What is the principal value of the integral $$\int \limits _0^\infty \left( \frac {1}{x^2}\frac{\cot(x)}{x} \right) dx ?$$ Maple finds $PV \int_0^\infty \tan(x)/x dx = \pi/2.$ Such integrals arise in physics. I unsuccessfully asked it in SE.

formula 3.749.2 from Gradshteyn & Ryzhik gives: $$\int_0^{\infty}\frac{1x\;{\rm cotan}x}{x^2+\epsilon^2}dx=\frac{\pi}{2\epsilon}\frac{\pi}{e^{2\epsilon}1}\quad{\rm for}\quad \epsilon>0.$$ taking the limit $\epsilon\downarrow 0$ gives your $\pi/2$; G&R do not explicitly say that their formula is a principal value integral, but it's the only sensible way to avoid the poles of the cotangent at $\pi,2\pi,...$; note that there is no singularity at $x=0$, so the limit $\epsilon\downarrow 0$ gives no ambiguity. Here's the derivation by contour integration, as promised. The integral over $1/(x^2+\epsilon^2)$ is elementary, so I only do the one involving the cotangent: $${\cal P}\int_{0}^{\infty}dx\frac{x\;{\rm cotan}x}{x^2+\epsilon^2}= \frac{1}{4}\lim_{\delta\rightarrow 0}\left(\int_{\infty+i\delta}^{\infty+i\delta}dx\frac{x\;{\rm cotan}x}{x^2+\epsilon^2}+ \int_{\inftyi\delta}^{\inftyi\delta}dx\frac{x\;{\rm cotan}x}{x^2+\epsilon^2}\right)$$ $$=\frac{1}{4}\lim_{\delta\rightarrow 0}\left(\int_{\infty+i\delta}^{\infty+i\delta}\frac{dx}{\sin x}\frac{x\;e^{ix}}{x^2+\epsilon^2}+ \int_{\inftyi\delta}^{\inftyi\delta}\frac{dx}{\sin x}\frac{x\;e^{ix}}{x^2+\epsilon^2}\right)$$ $$=\frac{1}{4}\lim_{\delta\rightarrow 0}\left(\int_{\infty+i\delta}^{\infty+i\delta}\frac{dx}{\sin x}\frac{x\;e^{ix}}{x^2+\epsilon^2}+ \int_{\inftyi\delta}^{\inftyi\delta}\frac{dx}{\sin x}\frac{x\;e^{ix}}{x^2+\epsilon^2}\right)$$ $$=\frac{1}{4}\left(\int_{C_+}\frac{dz}{zi\epsilon}\frac{z\;e^{iz}}{(z+i\epsilon)\sin z}+ \int_{C_}\frac{dz}{z+i\epsilon}\frac{z\;e^{iz}}{(zi\epsilon)\sin z}\right)$$ $$=\frac{1}{4}\times 2\pi i\times\left(\lim_{z\rightarrow i\epsilon}\frac{z\;e^{iz}}{(z+i\epsilon)\sin z} \lim_{z\rightarrow i\epsilon}\frac{z\;e^{iz}}{(zi\epsilon)\sin z}\right)$$ $$=\frac{1}{4}\times 2\pi i\times 2\times \frac{1}{\sin i\epsilon}\frac{i\epsilon\;e^{\epsilon}}{2i\epsilon}$$ $$=\frac{\pi}{e^{2\epsilon}1}$$ In the first equality I inserted the definition of principal value; in the second equality I used that $xe^{\pm ix}/\sin x = x\;{\rm cotan}x\pm ix$ and the second term vanishes upon integration because it is an odd function of $x$; in the third and following equalities I have closed the contour in the upper half of the complex plane for the first integral (contour $C_+$, picking up the pole at $z=i\epsilon$), and in the lower half of the complex plane for the second integral (contour $C_$, pole at $z=i\epsilon$). And so I arrive at the answer from Gradshteyn & Ryzhik, confirming that theirs was indeed a principal value result. 


Yes the value $\pi/2$ can be obtained like this. Let $$ f(x):=\frac {1}{x^2}\frac{\cot(x)}{x} $$ We may compute $$ \int_0^{\pi/2} f(x)\;dx + \sum_{k=1}^\infty \int_0^{\pi/2}\big(f(k\pi+x)+f(k\pix)\big)\;dx=\frac{\pi}{2} \tag{1}$$ and this converges. We can think of (1) as a "rearrangement" of the required integral. But the integrands in (1) are positive: Use $\cot x > 0$ for $0 < x < \pi/2$ and $\cot(k\pi+x) = \cot x$ and $\cot(k\pix) = \cot x$. Also $(1/x)  \cot x$ increases from $0$ on $(0,\pi/2)$, so $f(x) >0$ on $(0,\pi/2)$. Next $$ f(k\pi+x)+f(k\pix) = \left(\frac{1}{(k\pi+x)^2}+\frac{1}{(k\pix)^2}\right) + \left(\frac{1}{k\pi+x}+\frac{1}{k\pix}\right)\cot x $$ and each of the two halves is positive on $(0,\pi/2)$. Recall $$ \sum_{k=1}^\infty \left(\frac{1}{(k\pi+x)^2}+\frac{1}{(k\pix)^2}\right) = \csc^2 x  \frac{1}{x^2} $$ $$ \sum_{k=1}^\infty\left(\frac{1}{k\pi+x}+\frac{1}{k\pix}\right)=\frac{1}{x}\cot x $$ $$ \sum_{k=1}^\infty\left(\frac{1}{k\pi+x}+\frac{1}{k\pix}\right)\cot x=\frac{\cot x}{x}\cot^2 x $$ Our answer is the sum of three integrals: $$ \int_0^{\pi/2} \left[\left(\frac{1}{x^2}\frac{\cot x}{x}\right)+\left(\csc^2 x\frac{1}{x^2}\right)+\left(\frac{\cot x}{x}\cot^2 x\right)\right]dx = \int_0^{\pi/2} 1\;dx = \frac{\pi}{2} $$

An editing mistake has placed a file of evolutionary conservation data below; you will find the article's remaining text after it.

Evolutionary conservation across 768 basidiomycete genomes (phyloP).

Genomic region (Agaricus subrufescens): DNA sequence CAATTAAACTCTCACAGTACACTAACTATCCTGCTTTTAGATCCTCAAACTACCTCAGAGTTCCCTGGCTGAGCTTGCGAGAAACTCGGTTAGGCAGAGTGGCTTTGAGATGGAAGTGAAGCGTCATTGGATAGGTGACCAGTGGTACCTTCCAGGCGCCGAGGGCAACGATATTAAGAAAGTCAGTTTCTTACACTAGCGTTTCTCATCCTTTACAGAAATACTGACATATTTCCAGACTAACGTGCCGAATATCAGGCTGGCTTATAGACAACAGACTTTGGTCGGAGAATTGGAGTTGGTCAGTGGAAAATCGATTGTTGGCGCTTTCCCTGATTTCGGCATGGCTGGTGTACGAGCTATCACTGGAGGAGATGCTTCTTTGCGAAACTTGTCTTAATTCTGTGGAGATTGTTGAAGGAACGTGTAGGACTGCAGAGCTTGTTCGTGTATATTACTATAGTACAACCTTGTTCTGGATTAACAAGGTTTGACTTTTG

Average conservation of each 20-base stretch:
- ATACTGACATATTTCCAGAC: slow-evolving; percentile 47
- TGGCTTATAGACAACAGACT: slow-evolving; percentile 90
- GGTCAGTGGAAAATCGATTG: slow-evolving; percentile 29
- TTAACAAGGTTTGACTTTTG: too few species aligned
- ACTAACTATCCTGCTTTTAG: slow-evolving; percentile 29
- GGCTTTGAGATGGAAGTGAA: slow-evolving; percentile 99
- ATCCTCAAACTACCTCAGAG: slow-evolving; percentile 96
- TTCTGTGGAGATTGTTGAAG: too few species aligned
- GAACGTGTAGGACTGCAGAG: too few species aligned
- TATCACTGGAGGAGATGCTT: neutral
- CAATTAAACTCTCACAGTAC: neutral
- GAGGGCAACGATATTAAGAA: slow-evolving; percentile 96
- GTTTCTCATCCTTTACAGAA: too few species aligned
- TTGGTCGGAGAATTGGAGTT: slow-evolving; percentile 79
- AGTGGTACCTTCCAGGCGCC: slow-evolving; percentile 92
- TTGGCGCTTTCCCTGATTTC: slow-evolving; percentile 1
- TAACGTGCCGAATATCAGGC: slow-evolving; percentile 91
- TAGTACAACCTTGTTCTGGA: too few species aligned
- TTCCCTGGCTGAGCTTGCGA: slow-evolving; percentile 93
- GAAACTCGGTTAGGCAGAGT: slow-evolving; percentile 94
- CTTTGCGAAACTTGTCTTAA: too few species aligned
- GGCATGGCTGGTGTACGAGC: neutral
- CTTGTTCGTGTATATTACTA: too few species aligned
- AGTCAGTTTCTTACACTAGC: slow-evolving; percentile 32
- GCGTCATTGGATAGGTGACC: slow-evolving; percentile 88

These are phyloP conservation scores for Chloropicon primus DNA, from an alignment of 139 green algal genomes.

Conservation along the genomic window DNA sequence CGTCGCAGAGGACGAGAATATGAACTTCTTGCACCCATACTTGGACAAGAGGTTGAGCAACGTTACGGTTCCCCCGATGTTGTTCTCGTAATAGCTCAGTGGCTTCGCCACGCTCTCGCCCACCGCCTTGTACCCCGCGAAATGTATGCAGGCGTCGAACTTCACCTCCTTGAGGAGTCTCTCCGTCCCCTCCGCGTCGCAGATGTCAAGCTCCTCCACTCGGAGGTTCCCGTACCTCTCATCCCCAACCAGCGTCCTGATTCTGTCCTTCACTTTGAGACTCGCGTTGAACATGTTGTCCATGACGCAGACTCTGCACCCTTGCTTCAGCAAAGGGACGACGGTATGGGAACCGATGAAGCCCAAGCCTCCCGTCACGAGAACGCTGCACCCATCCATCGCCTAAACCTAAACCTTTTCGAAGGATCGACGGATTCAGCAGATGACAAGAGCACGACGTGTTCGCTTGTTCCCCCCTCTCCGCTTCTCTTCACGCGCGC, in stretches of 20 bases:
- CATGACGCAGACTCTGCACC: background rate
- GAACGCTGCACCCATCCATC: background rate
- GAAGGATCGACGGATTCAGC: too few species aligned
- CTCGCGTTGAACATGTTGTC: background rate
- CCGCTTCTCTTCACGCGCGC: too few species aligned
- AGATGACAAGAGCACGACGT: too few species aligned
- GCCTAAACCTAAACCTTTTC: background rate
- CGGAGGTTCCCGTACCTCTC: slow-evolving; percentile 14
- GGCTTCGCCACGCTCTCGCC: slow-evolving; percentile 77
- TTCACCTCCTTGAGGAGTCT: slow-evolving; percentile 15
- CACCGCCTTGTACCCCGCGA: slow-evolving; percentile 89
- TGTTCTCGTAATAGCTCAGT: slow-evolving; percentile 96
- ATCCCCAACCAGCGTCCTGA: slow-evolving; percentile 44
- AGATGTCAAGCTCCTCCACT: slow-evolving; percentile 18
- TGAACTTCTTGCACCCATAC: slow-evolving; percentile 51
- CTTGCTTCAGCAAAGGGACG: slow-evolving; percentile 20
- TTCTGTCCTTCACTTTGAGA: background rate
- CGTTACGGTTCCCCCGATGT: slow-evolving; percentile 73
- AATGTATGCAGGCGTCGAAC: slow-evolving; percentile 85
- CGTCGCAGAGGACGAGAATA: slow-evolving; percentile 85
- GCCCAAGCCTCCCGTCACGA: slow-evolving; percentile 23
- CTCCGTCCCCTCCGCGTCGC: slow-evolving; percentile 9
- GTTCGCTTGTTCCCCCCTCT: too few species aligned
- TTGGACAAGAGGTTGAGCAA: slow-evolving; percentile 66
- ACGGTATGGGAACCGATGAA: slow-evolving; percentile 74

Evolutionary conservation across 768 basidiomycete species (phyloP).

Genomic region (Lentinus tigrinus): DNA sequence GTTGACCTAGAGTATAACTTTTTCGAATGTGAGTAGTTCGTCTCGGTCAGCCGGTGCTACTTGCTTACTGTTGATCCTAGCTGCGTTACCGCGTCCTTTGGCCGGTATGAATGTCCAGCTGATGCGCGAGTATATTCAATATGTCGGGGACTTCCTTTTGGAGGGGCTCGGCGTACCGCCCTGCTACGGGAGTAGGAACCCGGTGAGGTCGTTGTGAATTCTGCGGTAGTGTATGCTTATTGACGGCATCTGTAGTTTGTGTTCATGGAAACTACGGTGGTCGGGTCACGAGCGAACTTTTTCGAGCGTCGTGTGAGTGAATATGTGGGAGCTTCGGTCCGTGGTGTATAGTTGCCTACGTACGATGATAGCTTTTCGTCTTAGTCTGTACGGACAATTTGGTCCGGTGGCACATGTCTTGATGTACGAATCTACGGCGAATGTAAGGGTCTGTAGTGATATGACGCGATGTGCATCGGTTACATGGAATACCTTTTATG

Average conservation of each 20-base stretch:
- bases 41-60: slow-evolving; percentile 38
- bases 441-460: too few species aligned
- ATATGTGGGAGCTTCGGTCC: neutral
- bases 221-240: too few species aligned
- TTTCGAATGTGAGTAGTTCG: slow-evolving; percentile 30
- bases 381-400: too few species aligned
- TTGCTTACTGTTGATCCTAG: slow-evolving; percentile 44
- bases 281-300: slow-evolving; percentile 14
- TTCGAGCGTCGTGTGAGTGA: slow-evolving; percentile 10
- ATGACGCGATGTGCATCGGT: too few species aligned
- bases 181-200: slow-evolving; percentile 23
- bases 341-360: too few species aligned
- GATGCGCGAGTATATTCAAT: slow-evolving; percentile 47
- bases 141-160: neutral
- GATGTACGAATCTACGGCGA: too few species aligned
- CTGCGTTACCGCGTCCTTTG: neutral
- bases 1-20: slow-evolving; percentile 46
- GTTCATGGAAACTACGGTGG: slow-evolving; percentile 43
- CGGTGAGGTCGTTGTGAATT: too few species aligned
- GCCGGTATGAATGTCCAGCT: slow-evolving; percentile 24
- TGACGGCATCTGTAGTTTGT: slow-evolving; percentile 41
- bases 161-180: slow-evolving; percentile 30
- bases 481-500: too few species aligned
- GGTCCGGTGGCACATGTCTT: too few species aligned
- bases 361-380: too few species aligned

There exists still another way to calculate this integral. Namely, let (the principal values are assumed) $I_1=\int\limits_0^\infty \left (\frac{1}{x^2}\frac{\cot{x}}{x}\right )dx$ and $I_2=\int\limits_0^\infty \frac{\tan{x}}{x}dx$. Then $$I_1+I_2=\int\limits_0^\infty \left (\frac{1}{x^2}2\frac{\cot{(2x)}}{x} \right )dx=2I_1.$$ This shows that $I_1=I_2$, so let's concentrate on $I_2$. That follows is (somewhat elaborated) calculations of Daryl McCullough from http://mathforum.org/kb/message.jspa?messageID=5667982 We have ($\epsilon\to 0$ limit is assumed) $$I_2=\sum\limits_{n=0}^\infty\left [ \int\limits_{n\pi}^{n\pi+\pi/2\epsilon}\frac{\tan{x}}{x}dx+\int\limits_{n\pi+\pi/2+\epsilon}^{(n+1)\pi}\frac{\tan{x}}{x}dx \right ]=\sum\limits_{n=0}^\infty\left [ \int\limits_0^{\pi/2\epsilon}\frac{\tan{(x+n\pi)}}{x+n\pi}dx+\int\limits_{\pi/2+\epsilon}^{\pi}\frac{\tan{(x+n\pi)}}{x+n\pi}dx \right ].$$ But for integer $n$, $\tan{(x+n\pi)}=\tan{x}$, and after the substitution $y=\pix$ in the second integral, we get $$I_2=\sum\limits_{n=0}^\infty\int\limits_0^{\pi/2\epsilon}\tan{x}\left[\frac{1}{x+n\pi}+\frac{1}{x(n+1)\pi}\right ] dx=\int\limits_0^{\pi/2\epsilon}\frac{\tan{x}}{x}+$$ $$\sum\limits_{n=1}^\infty\int\limits_0^{\pi/2\epsilon}\tan{x}\left[\frac{1}{x+n\pi}+\frac{1}{xn\pi}\right ] dx.$$ But $\frac{1}{x+n\pi}+\frac{1}{xn\pi}=\frac{2x}{x^2n^2\pi^2}$ are all negative for $n=1,2,\ldots$ and $x\in(0,\pi/2)$. Therefore we can use Tonelli's theorem to justify changing the order of the summation and integration in the second term. Hence $$I_2=\int\limits_0^{\pi/2\epsilon}\tan{x}\left [\frac{1}{x}+\sum\limits_{n=1}^\infty\left (\frac{1}{x+n\pi}+\frac{1}{xn\pi}\right)\right ]dx.$$ It remains to recall the Euler's formula for $\cot{x}$: $$\cot(x)=\frac{1}{x}+\sum\limits_{n=1}^\infty\left (\frac{1}{x+n\pi}+\frac{1}{xn\pi}\right),$$ and the result $I_2=\frac{\pi}{2}$ follows immediately (because $\tan{x}\cot{x}=1$).